Jon Mowat formed Hurricane Media in 2005, spotting an opportunity in the rapidly developing world of online video marketing. He had previously spent 11 years at the BBC, directing and producing documentary films that ranged from the military and antiques, to wildlife and drug addiction. He now works with local and international brands, connecting them with worldwide audiences.

“It’s easy to find good people when you’ve got such a huge talent pool on your doorstep; there’s a lot of creativity in Bristol and Bath”

 

The Hurricane team is based at the prestigious Bath Road Studios in Bristol, and with video content growing exponentially, we caught up with Jon to ask how and why businesses of all sizes should be embracing the medium of moving pictures.

TechSPARK: Firstly, Jon, what prompted you to leave the BBC and go it alone?

Jon Mowat: Broadcast television wasn’t exciting me and the world was slowly moving online. When YouTube started, I saw this whole new avenue where brands would need high-quality video and would be looking for creators. At the time, the BBC was asking for volunteers to take redundancy, so I took the leap and started my own thing.

I now employ 12 full-time staff and always have a couple of freelancers on the go. It’s easy to find good people when you’ve got such a huge talent pool on your doorstep; there’s a lot of creativity in Bristol and Bath, and many experienced creatives head here to escape the London rat race.

TS: What are the other benefits of being based in Silicon Gorge?

You’re close enough to London that you can get multinational clients, but you’re far enough away that you can get space to think and aren’t exhausted by the time you hit the office.

When you go to a meeting and say that you’re based in Bristol, people immediately know that it’s a creative place – very few cities outside the capital have that reputation. Clients know that we have lower overheads than London, but can be confident that we’ll deliver quality.

On the filming front, we’ve got fantastic studio space, such as The BottleYard, and over the bridge into Wales there’s the new Pinewood, so the infrastructure just keeps getting better.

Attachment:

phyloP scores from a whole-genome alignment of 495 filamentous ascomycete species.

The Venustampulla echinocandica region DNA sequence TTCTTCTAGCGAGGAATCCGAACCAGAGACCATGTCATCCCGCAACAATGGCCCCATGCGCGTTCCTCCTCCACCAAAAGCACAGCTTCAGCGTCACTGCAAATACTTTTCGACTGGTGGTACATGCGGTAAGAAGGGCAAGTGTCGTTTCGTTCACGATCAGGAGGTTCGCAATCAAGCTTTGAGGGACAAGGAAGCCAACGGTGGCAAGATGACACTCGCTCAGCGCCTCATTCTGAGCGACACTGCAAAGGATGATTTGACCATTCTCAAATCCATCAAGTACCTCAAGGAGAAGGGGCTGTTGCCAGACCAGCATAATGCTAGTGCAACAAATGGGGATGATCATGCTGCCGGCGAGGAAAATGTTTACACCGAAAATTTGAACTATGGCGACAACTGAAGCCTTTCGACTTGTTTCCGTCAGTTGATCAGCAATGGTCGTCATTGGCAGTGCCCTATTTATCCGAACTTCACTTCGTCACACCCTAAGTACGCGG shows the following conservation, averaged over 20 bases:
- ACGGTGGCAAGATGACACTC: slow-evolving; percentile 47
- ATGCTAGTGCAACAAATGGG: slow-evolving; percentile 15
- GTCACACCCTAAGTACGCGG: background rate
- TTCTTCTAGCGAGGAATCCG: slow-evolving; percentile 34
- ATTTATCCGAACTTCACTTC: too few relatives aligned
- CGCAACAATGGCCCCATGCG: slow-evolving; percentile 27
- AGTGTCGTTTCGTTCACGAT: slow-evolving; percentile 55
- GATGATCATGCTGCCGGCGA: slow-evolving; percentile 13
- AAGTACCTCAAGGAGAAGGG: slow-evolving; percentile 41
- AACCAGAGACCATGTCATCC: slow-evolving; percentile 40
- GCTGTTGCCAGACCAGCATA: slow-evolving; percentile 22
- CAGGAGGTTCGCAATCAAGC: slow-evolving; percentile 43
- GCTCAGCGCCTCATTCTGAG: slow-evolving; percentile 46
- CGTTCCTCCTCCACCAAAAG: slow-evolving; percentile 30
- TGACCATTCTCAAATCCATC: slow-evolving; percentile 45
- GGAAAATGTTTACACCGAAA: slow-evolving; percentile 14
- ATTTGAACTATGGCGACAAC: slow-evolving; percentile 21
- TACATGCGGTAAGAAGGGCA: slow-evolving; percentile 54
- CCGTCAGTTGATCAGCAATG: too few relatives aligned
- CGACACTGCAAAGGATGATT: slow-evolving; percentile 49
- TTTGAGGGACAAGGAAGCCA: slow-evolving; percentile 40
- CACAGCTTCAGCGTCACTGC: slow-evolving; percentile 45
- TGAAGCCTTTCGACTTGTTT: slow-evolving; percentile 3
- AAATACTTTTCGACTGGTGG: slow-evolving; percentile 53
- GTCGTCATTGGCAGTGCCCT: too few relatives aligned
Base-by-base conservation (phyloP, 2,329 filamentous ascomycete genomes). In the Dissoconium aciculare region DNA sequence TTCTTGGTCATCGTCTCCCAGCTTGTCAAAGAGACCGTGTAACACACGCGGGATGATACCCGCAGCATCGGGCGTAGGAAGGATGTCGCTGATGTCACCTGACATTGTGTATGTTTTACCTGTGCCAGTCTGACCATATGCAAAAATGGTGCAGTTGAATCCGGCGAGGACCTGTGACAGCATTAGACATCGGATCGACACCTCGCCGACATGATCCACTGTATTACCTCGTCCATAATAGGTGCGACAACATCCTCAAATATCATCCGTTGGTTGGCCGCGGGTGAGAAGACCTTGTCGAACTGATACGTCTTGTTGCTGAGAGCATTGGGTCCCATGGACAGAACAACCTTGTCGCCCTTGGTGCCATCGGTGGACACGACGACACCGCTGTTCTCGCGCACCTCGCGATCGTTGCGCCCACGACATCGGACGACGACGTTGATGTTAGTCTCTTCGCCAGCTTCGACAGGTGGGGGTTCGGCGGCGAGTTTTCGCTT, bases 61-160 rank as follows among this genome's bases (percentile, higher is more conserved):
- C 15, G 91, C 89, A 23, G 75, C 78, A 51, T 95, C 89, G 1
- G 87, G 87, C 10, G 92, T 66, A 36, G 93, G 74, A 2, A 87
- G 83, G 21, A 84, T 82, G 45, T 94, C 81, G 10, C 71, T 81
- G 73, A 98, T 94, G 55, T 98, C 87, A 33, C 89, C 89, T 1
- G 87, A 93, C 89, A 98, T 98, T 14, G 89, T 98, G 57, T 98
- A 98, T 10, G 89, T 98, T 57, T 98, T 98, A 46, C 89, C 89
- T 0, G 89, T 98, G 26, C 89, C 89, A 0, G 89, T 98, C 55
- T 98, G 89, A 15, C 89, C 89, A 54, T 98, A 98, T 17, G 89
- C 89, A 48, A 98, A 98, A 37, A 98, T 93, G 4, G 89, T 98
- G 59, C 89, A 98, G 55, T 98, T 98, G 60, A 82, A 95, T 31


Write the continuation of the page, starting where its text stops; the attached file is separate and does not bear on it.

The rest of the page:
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Team Hurricane: Jon (far left) and his Bristol-based crew

Key to the region’s success is a genuine sense of community within the creative industries; collaboration between companies – even those that might be considered competitors – is a regular feature of business life in the South West.

TS: What technological advances has Hurricane embraced over recent years, and how have they changed the way you work?

We use stereoscopic 3D and 4K (Super HD) to capture fantastic footage, which really mirrors tech advances in the consumer market. In terms of workflow, the most important change has been moving everything onto a single workstation; instead of having different hardware in different rooms across the company, we gain real efficiencies by keeping all the processes in one physical place.

“It’s easy to nerd-out about the kit, but the priority should always be the actual journey you take your audience on”

 

This has really been made possible by better computers and more flexible and interconnected software. Smoothly moving through the workflow from capturing to editing, then compositing and grading without moving work stations makes a real difference. Better connectivity also allows our clients to watch proofs online and give immediate feedback.

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Ready for action: Jon playing with his kit

We’ve done Oculus Rift projects in the past, which have been really popular and the technology is fantastic, but it’s slowly being taken over by mobile competitors, such as Samsung Gear; from the moment you start any VR (Virtual Reality) project to the time you finish, there’s bound to be a newer technology around the corner.

Essentially, cameras are getting smaller, lenses are getting sharper, and it’s really easy to nerd-out about the kit, but the priority should always be the actual journey that you take your audience on.

TS: Finally, what advice you would give to businesses looking to boost their online marketing efforts?

Video has become increasingly significant in the marketing mix, and brands need to use it in the right way. Social media was an alien concept when we started out, but this revolution has seen companies harness the power of social videos to connect with followers.

Brands should focus on the success and goals of each project, not just getting something online. There is way too much content in the world, and unless yours is really strong, it simply gets lost. An emotional connection with your audience is what you are looking to create, and that takes a clarity of focus in the planning stages.

Camera kit is now so cheap that it has become much more accessible, but the downside of this democratisation of content creation is that people who don’t actually know what they’re doing are out there producing some pretty bad stuff. It’s always best to invest in people who’ve got the right skills.

Specifically for the TechSPARK audience, if your product is very technical then you should consider an explainer video to, well, explain what it does. Likewise, if you’re an engineering firm, you could use a mix of real footage and animation to show the inner workings of your creations, like the example below:

 

Just to reiterate my final point: engaging with your audience on an emotional level is key, so storytelling should always take precedence over pretty pictures.

You can follow @HurricaneMedia on Twitter, connect with Jon on LinkedIn and download his content marketing whitepaper from the Hurricane Media website.

Chris Cahill